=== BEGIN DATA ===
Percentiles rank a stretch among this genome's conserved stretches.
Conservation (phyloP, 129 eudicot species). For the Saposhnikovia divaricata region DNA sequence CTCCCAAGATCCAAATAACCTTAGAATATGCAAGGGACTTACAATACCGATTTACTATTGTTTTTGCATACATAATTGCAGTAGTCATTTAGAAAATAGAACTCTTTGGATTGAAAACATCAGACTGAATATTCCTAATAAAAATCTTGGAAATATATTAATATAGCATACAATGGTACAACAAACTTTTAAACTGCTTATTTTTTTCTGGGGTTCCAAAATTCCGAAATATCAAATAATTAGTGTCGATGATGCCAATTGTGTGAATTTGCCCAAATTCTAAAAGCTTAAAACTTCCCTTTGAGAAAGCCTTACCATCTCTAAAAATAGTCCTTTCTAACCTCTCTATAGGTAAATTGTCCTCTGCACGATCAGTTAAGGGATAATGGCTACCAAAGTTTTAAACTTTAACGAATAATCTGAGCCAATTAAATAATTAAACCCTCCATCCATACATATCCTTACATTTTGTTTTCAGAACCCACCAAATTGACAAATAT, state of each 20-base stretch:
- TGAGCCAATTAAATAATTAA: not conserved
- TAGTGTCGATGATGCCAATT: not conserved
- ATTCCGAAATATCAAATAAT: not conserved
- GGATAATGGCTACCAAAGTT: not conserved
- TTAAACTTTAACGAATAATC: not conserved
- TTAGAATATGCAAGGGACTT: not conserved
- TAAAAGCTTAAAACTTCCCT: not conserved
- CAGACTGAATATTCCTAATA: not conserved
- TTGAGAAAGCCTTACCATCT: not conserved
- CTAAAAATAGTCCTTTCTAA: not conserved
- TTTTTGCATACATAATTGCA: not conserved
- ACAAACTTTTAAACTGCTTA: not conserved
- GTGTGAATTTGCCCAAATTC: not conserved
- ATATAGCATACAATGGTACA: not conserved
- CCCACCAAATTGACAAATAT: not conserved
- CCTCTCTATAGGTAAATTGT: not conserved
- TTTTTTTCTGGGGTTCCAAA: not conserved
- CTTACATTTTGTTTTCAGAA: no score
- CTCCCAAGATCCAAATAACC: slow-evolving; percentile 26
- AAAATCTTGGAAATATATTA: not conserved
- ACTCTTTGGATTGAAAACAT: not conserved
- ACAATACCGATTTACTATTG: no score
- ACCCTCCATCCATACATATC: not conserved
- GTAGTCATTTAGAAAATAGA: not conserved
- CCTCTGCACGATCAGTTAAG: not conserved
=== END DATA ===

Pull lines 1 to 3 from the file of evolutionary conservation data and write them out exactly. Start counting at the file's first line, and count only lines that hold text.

Percentiles rank a stretch among this genome's conserved stretches.
Conservation (phyloP, 129 eudicot species). For the Saposhnikovia divaricata region DNA sequence CTCCCAAGATCCAAATAACCTTAGAATATGCAAGGGACTTACAATACCGATTTACTATTGTTTTTGCATACATAATTGCAGTAGTCATTTAGAAAATAGAACTCTTTGGATTGAAAACATCAGACTGAATATTCCTAATAAAAATCTTGGAAATATATTAATATAGCATACAATGGTACAACAAACTTTTAAACTGCTTATTTTTTTCTGGGGTTCCAAAATTCCGAAATATCAAATAATTAGTGTCGATGATGCCAATTGTGTGAATTTGCCCAAATTCTAAAAGCTTAAAACTTCCCTTTGAGAAAGCCTTACCATCTCTAAAAATAGTCCTTTCTAACCTCTCTATAGGTAAATTGTCCTCTGCACGATCAGTTAAGGGATAATGGCTACCAAAGTTTTAAACTTTAACGAATAATCTGAGCCAATTAAATAATTAAACCCTCCATCCATACATATCCTTACATTTTGTTTTCAGAACCCACCAAATTGACAAATAT, state of each 20-base stretch:
- TGAGCCAATTAAATAATTAA: not conserved